Resistance of respiratory system during active respiration was calculated by (1) the ventilator software of PAV+ (RrsPAV+) and (2) the iso-volume technique (Rrsiso) . With the latter method lung resistance (RL) was estimated, whereas Rrsiso was obtained by adding Rcw to RL .
Determination of inspiratory muscle pressure (PmusPVI)
PmusPVI was calculated on a breath-by-breath basis by a research prototype (PVI Monitor, YRT Limited, Winnipeg, Canada) using a method described in detail previously . Briefly, the inputs required by the monitor to calculate PmusPVI were Paw and V′, whereas V was obtained by V′ integration. At least two points during expiration that satisfied passive conditions (i.e., flow was driven by the elastic recoil pressure) were automatically identified by the monitor. At these points, the equation of motion was applied, and elastance (ErsPVI) and resistance (RrsPVI) of the respiratory system were calculated. Using these values and the equation of motion, PmusPVI was calculated during each breath. Further fine-tuning of ErsPVI and RrsPVI was performed to eliminate artifacts derived from PmusPVI waveform. The monitor may calculate PmusPVI during ineffective efforts (i.e., absence of ventilator triggering) using the estimated values of ErsPVI and RrsPVI from the previous breaths and the change in V′, V and Paw caused by the ineffective effort. The proper function of the monitor requires a peak inspiratory Paw at least 3 cmH2O above PEEP. At lower Paw the calculation of respiratory system mechanics may not be reliable. However, under this circumstance the monitor continues to display the Pmus waveform, but its amplitude may not be accurate.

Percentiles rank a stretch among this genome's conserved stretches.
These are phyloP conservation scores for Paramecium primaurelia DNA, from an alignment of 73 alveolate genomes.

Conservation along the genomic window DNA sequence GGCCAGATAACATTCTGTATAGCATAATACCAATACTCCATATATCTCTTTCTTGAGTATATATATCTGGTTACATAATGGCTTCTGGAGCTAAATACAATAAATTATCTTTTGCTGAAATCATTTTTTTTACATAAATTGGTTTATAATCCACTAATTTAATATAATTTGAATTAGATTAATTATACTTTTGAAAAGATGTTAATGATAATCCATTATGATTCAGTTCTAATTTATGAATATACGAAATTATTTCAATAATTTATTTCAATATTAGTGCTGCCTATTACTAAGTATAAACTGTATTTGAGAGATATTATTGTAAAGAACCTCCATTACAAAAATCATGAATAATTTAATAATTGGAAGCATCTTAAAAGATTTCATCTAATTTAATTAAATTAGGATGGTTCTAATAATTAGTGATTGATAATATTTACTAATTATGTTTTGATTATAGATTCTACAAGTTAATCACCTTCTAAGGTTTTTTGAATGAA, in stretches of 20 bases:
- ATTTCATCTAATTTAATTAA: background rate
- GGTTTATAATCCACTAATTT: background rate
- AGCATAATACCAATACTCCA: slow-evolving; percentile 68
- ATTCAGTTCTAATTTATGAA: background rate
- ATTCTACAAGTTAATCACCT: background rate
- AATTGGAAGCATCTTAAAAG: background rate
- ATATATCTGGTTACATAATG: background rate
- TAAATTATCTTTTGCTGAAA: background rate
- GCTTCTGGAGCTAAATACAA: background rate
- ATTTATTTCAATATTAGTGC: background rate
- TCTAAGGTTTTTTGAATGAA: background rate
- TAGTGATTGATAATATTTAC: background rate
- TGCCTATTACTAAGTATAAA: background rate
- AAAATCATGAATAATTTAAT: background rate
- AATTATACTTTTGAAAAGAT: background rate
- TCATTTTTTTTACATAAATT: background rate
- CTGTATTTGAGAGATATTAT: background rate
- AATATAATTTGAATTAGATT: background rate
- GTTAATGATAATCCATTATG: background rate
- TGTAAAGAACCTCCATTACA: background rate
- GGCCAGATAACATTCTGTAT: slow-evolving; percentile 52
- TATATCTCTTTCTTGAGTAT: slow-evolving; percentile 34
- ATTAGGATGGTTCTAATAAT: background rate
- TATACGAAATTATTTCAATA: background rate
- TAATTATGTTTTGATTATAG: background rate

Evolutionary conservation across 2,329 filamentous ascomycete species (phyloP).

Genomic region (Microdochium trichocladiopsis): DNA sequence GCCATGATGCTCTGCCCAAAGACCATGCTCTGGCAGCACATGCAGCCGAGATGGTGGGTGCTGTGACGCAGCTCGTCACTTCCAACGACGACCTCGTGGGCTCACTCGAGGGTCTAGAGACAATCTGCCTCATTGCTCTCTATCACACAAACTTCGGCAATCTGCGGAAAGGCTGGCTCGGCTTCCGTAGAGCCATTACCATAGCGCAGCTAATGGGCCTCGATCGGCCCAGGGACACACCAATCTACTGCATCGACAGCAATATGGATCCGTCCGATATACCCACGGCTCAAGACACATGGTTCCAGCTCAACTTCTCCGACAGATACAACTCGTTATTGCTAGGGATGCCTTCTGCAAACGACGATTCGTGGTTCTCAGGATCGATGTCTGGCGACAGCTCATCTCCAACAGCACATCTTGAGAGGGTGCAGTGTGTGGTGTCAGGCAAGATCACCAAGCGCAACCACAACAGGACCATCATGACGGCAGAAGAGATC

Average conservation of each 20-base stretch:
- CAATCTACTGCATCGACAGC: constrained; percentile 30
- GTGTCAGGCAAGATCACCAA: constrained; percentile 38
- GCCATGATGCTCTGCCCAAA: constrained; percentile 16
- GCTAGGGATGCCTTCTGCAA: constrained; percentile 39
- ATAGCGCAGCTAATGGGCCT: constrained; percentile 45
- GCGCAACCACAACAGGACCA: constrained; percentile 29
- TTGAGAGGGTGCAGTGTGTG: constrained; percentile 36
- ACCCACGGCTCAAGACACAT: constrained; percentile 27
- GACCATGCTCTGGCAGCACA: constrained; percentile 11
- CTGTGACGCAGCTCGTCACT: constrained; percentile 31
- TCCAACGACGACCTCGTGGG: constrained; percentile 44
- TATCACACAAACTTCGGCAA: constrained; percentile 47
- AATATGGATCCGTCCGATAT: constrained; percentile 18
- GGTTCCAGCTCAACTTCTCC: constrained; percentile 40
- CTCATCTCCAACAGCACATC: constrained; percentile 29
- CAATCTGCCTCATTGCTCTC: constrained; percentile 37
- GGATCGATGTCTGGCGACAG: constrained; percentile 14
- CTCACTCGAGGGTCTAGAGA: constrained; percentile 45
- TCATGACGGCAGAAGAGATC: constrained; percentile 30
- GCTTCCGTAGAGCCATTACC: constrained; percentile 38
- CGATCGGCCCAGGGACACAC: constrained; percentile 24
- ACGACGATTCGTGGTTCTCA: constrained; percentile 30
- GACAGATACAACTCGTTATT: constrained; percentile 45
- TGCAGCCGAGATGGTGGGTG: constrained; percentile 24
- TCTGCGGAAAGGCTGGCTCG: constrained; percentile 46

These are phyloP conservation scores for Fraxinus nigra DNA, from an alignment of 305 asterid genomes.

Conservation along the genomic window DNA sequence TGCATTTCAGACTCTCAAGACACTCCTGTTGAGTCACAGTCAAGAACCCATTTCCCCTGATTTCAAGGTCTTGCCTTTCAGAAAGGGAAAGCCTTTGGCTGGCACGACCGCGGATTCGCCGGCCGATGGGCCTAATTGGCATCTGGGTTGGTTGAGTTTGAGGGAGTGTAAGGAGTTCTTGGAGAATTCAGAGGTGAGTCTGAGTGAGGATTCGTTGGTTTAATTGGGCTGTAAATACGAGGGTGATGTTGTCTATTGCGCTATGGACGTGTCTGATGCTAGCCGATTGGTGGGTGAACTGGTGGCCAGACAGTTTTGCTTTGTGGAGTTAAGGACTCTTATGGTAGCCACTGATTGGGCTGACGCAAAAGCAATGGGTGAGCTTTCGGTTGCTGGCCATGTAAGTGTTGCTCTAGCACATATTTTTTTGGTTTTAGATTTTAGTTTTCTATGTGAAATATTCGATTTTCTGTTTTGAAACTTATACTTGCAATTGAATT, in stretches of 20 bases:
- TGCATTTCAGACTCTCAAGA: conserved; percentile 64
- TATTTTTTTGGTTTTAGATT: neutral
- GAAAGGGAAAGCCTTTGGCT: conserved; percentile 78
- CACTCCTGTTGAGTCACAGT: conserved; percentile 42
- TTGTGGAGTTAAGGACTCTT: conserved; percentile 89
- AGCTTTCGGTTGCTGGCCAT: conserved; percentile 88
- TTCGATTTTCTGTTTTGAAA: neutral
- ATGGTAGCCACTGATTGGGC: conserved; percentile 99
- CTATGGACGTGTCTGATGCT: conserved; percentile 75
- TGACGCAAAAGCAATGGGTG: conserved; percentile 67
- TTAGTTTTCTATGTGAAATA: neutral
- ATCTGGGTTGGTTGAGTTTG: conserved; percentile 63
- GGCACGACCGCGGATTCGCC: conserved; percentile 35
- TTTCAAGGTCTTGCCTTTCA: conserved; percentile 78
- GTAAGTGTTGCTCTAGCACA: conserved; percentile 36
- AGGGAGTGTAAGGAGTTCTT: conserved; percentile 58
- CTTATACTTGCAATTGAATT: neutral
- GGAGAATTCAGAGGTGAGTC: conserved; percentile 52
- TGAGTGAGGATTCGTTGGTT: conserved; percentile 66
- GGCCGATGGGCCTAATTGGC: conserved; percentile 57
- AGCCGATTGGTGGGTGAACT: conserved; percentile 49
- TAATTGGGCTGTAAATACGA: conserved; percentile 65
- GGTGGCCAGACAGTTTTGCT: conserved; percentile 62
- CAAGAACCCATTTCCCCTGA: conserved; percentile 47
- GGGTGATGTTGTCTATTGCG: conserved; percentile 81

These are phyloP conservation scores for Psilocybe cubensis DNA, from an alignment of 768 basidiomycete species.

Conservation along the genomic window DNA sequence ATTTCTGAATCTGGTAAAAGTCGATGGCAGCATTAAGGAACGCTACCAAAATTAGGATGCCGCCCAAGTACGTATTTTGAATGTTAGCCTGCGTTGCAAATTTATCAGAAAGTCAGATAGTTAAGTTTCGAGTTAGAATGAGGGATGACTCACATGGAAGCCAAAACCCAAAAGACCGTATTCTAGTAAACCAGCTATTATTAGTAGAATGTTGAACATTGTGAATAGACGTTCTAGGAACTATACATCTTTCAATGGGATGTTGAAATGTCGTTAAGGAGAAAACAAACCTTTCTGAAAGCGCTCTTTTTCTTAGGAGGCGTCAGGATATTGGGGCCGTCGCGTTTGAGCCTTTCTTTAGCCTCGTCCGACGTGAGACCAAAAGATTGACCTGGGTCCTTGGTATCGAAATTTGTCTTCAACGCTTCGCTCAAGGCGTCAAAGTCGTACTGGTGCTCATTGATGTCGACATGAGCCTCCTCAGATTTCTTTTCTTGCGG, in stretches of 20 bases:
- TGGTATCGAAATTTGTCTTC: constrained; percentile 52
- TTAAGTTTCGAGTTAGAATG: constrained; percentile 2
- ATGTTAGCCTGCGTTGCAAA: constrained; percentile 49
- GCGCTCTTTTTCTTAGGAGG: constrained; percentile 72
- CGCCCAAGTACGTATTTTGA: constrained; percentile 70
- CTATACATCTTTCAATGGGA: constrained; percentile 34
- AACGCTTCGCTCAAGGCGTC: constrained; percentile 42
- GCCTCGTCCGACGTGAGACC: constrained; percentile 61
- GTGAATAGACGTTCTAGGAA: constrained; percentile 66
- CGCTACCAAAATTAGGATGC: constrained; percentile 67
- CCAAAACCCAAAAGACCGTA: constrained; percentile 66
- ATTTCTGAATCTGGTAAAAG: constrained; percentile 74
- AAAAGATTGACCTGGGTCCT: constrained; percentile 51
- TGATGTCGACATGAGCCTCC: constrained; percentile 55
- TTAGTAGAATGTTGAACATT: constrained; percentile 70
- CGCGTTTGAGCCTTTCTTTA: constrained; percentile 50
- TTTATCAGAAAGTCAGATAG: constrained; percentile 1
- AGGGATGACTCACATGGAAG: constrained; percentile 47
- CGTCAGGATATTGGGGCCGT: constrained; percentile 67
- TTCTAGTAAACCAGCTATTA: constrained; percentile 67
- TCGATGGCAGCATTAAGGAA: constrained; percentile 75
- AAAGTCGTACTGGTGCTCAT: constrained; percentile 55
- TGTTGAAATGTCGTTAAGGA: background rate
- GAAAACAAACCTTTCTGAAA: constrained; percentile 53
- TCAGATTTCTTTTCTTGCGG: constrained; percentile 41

Pressure calculation generated by all respiratory muscles (Pmus)